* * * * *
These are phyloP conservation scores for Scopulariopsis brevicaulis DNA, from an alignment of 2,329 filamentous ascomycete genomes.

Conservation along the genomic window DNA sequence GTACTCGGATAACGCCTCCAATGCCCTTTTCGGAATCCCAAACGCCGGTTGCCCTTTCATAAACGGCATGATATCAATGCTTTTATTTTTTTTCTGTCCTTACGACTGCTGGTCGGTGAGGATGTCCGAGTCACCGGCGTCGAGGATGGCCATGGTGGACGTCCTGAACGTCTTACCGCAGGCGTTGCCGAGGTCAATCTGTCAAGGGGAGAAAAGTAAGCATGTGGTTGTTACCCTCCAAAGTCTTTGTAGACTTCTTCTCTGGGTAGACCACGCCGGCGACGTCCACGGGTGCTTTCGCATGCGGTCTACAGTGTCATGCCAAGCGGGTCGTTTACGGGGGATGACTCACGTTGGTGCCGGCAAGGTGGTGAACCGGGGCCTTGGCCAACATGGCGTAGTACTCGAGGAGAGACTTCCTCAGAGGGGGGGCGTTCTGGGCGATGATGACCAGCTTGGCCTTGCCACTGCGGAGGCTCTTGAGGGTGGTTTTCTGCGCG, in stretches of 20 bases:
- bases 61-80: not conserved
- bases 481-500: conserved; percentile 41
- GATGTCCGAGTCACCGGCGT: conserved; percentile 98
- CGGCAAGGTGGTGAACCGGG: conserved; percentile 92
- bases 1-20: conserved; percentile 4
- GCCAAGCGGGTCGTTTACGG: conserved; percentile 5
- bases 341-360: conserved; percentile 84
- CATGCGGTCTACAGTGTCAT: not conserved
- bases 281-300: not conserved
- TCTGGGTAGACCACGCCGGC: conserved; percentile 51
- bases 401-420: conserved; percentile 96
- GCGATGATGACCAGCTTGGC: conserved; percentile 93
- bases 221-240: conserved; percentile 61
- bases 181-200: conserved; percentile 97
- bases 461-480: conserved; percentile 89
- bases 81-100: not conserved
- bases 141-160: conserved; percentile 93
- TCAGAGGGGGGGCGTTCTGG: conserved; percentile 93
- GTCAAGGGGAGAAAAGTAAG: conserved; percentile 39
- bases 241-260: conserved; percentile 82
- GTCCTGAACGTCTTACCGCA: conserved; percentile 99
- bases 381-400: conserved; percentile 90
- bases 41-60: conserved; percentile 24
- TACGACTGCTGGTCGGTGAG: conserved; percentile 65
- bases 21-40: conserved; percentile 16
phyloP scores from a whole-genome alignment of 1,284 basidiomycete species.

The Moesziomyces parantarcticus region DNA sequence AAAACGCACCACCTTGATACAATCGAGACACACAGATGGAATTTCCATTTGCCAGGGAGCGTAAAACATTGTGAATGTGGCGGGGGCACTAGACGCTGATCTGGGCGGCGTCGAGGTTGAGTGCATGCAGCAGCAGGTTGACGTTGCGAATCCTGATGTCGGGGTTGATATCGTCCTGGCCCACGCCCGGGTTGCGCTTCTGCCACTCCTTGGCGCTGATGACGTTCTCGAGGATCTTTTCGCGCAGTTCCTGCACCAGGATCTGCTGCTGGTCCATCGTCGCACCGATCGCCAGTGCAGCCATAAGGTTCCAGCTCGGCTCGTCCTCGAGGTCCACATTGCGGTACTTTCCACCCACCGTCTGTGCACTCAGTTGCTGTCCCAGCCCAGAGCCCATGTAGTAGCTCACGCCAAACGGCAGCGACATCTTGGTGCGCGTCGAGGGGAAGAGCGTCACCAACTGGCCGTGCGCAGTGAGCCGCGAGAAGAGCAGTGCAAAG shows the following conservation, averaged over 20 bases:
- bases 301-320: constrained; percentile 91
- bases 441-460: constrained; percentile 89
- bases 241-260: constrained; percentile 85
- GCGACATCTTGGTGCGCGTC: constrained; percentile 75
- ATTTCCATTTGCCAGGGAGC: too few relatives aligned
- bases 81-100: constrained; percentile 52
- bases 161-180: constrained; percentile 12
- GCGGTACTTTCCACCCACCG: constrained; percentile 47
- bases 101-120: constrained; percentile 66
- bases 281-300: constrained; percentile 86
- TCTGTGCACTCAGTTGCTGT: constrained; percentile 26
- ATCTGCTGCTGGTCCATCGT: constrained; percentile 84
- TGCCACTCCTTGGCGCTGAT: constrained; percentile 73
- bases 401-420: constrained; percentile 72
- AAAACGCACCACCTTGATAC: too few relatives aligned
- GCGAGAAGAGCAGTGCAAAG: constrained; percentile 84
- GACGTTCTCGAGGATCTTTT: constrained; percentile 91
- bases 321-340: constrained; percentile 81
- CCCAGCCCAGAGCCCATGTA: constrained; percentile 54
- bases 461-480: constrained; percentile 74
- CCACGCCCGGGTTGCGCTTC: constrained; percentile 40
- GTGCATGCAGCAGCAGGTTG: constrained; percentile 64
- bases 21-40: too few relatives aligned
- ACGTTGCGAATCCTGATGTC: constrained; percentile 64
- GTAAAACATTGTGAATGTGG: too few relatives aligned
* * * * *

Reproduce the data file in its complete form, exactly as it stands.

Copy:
These are phyloP conservation scores for Scopulariopsis brevicaulis DNA, from an alignment of 2,329 filamentous ascomycete genomes.

Conservation along the genomic window DNA sequence GTACTCGGATAACGCCTCCAATGCCCTTTTCGGAATCCCAAACGCCGGTTGCCCTTTCATAAACGGCATGATATCAATGCTTTTATTTTTTTTCTGTCCTTACGACTGCTGGTCGGTGAGGATGTCCGAGTCACCGGCGTCGAGGATGGCCATGGTGGACGTCCTGAACGTCTTACCGCAGGCGTTGCCGAGGTCAATCTGTCAAGGGGAGAAAAGTAAGCATGTGGTTGTTACCCTCCAAAGTCTTTGTAGACTTCTTCTCTGGGTAGACCACGCCGGCGACGTCCACGGGTGCTTTCGCATGCGGTCTACAGTGTCATGCCAAGCGGGTCGTTTACGGGGGATGACTCACGTTGGTGCCGGCAAGGTGGTGAACCGGGGCCTTGGCCAACATGGCGTAGTACTCGAGGAGAGACTTCCTCAGAGGGGGGGCGTTCTGGGCGATGATGACCAGCTTGGCCTTGCCACTGCGGAGGCTCTTGAGGGTGGTTTTCTGCGCG, in stretches of 20 bases:
- bases 61-80: not conserved
- bases 481-500: conserved; percentile 41
- GATGTCCGAGTCACCGGCGT: conserved; percentile 98
- CGGCAAGGTGGTGAACCGGG: conserved; percentile 92
- bases 1-20: conserved; percentile 4
- GCCAAGCGGGTCGTTTACGG: conserved; percentile 5
- bases 341-360: conserved; percentile 84
- CATGCGGTCTACAGTGTCAT: not conserved
- bases 281-300: not conserved
- TCTGGGTAGACCACGCCGGC: conserved; percentile 51
- bases 401-420: conserved; percentile 96
- GCGATGATGACCAGCTTGGC: conserved; percentile 93
- bases 221-240: conserved; percentile 61
- bases 181-200: conserved; percentile 97
- bases 461-480: conserved; percentile 89
- bases 81-100: not conserved
- bases 141-160: conserved; percentile 93
- TCAGAGGGGGGGCGTTCTGG: conserved; percentile 93
- GTCAAGGGGAGAAAAGTAAG: conserved; percentile 39
- bases 241-260: conserved; percentile 82
- GTCCTGAACGTCTTACCGCA: conserved; percentile 99
- bases 381-400: conserved; percentile 90
- bases 41-60: conserved; percentile 24
- TACGACTGCTGGTCGGTGAG: conserved; percentile 65
- bases 21-40: conserved; percentile 16
phyloP scores from a whole-genome alignment of 1,284 basidiomycete species.

The Moesziomyces parantarcticus region DNA sequence AAAACGCACCACCTTGATACAATCGAGACACACAGATGGAATTTCCATTTGCCAGGGAGCGTAAAACATTGTGAATGTGGCGGGGGCACTAGACGCTGATCTGGGCGGCGTCGAGGTTGAGTGCATGCAGCAGCAGGTTGACGTTGCGAATCCTGATGTCGGGGTTGATATCGTCCTGGCCCACGCCCGGGTTGCGCTTCTGCCACTCCTTGGCGCTGATGACGTTCTCGAGGATCTTTTCGCGCAGTTCCTGCACCAGGATCTGCTGCTGGTCCATCGTCGCACCGATCGCCAGTGCAGCCATAAGGTTCCAGCTCGGCTCGTCCTCGAGGTCCACATTGCGGTACTTTCCACCCACCGTCTGTGCACTCAGTTGCTGTCCCAGCCCAGAGCCCATGTAGTAGCTCACGCCAAACGGCAGCGACATCTTGGTGCGCGTCGAGGGGAAGAGCGTCACCAACTGGCCGTGCGCAGTGAGCCGCGAGAAGAGCAGTGCAAAG shows the following conservation, averaged over 20 bases:
- bases 301-320: constrained; percentile 91
- bases 441-460: constrained; percentile 89
- bases 241-260: constrained; percentile 85
- GCGACATCTTGGTGCGCGTC: constrained; percentile 75
- ATTTCCATTTGCCAGGGAGC: too few relatives aligned
- bases 81-100: constrained; percentile 52
- bases 161-180: constrained; percentile 12
- GCGGTACTTTCCACCCACCG: constrained; percentile 47
- bases 101-120: constrained; percentile 66
- bases 281-300: constrained; percentile 86
- TCTGTGCACTCAGTTGCTGT: constrained; percentile 26
- ATCTGCTGCTGGTCCATCGT: constrained; percentile 84
- TGCCACTCCTTGGCGCTGAT: constrained; percentile 73
- bases 401-420: constrained; percentile 72
- AAAACGCACCACCTTGATAC: too few relatives aligned
- GCGAGAAGAGCAGTGCAAAG: constrained; percentile 84
- GACGTTCTCGAGGATCTTTT: constrained; percentile 91
- bases 321-340: constrained; percentile 81
- CCCAGCCCAGAGCCCATGTA: constrained; percentile 54
- bases 461-480: constrained; percentile 74
- CCACGCCCGGGTTGCGCTTC: constrained; percentile 40
- GTGCATGCAGCAGCAGGTTG: constrained; percentile 64
- bases 21-40: too few relatives aligned
- ACGTTGCGAATCCTGATGTC: constrained; percentile 64
- GTAAAACATTGTGAATGTGG: too few relatives aligned